This volume closes with a look at the seeming success of Christian-Democratic-Capitalist or "Middle-Class" America of the 1950s — and the generation of war veterans (the "Vets") which formed the foundations of this post-war (but ultimately Cold War) national character. But it also explores the issues lying barely below the surface (Blacks, intellectuals and Boomer offspring) that were waiting for the opportunity to challenge all this "success" of Middle-Class America.
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This volume looks at how, as America entered the 1960s, its achievement of superpower status invited both deep “Progressive” political changes at home (Johnson’s Great Society) and aggressive “Democratic” involvement abroad (Vietnam) — in both instances resulting in social catastrophe.
It narrates the battle to hold in place America’s traditional Christian political-moral foundations—based on the American family and local community ... against the urge of Congressional Progressivists, an increasingly Liberal media, young and idealistic academics, a Boomer generation just arriving at adulthood, and all-powerful "progressive" federal judges, all anxious to rewrite those same political-moral standards along more Secular (atheistic) lines.
It covers Nixon's huge diplomatic successes abroad (improved relations with the Chinese and Soviet Russians and the withdrawal of ground troops from the Vietnam disaster), yet his grand humiliation at home with the Watergate crisis; the tragic collapse of all social order in Indochina with the retreat of America from the region; Carter's discovery that diplomatic “niceness” is not a good substitute for real power; the collapse of American national morale as the 1970s turned into the 1980s; the restoration of American national pride during the Reagan, Bush Sr., and Clinton years (thanks to strong but carefully measured responses to the various challenges facing the country); the disaster that hit America when Bush Jr, got distracted after 9/11 and decided to "democratize" Afghanistan and Iraq rather than just simply hunt down the 9/11 al-Qaeda criminals; the deep "Change" that Obama attempted to bring to a centuries-old traditional America, one that he seemingly did not much care for; and finally the arrival (despite Democratic Party all-out efforts to bring him down) of a frequently-vulgar Trump who seems dedicated to undoing Obama's changes at home — and getting America toughened up abroad.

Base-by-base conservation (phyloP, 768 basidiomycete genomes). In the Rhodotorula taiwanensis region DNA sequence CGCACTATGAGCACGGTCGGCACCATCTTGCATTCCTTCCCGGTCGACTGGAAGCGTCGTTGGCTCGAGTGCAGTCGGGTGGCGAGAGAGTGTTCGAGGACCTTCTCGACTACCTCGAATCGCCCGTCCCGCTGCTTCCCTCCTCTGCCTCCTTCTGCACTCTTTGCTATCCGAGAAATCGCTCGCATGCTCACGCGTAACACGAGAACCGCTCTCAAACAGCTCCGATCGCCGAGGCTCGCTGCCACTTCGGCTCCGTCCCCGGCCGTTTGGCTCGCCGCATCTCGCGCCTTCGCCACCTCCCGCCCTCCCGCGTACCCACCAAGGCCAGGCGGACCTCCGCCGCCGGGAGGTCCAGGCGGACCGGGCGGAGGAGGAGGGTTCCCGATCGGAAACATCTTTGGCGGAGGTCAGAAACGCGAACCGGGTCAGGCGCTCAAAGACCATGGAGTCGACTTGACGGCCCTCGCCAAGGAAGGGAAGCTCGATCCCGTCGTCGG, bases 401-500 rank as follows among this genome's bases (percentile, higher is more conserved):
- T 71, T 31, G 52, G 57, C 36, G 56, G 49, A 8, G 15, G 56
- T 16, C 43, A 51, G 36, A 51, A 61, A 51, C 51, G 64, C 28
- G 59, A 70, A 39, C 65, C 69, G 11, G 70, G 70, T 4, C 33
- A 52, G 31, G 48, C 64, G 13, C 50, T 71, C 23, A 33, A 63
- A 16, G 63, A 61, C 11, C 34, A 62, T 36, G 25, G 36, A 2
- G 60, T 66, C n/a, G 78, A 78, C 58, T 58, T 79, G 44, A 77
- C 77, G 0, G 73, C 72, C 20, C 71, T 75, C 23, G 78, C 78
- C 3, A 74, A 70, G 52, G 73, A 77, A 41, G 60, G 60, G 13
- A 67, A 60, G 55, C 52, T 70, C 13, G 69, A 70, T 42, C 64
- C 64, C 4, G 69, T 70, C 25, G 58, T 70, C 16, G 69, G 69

As with all three volumes of this study, it includes an in-depth look at the moral-spiritual character (rather universally "Christian") of America's national leadership since 1960 (particularly America's presidents) — and the extent to which such moral-spiritual character had its own impact on the country, even during this distinctly “post-Christian” period.
The narrative concludes with a review of the various political-moral lessons we should draw from America’s own national narrative — particularly the necessity of getting back into an all-important Covenant relationship with God.
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Miles Huntley Hodges is a combination Georgetown “political realist” (M.A., Ph.D.) and a Princeton Seminary Evangelical (M.Div.) long-interested in America’s role in the world, once serving as a secular professor of international studies (while also a corporate political risk consultant and risk analysis teacher) ... and then by the grace of God a born-again Presbyterian pastor, an individual involved heavily in street and prison ministry as well as several typical congregational ministries. He "retired" into teaching American and international high school students the subject of social dynamics (the rise and fall of societies) using American and other cultures' histories as a "laboratory"—to bring the broad focus of God and society to the understanding of young minds.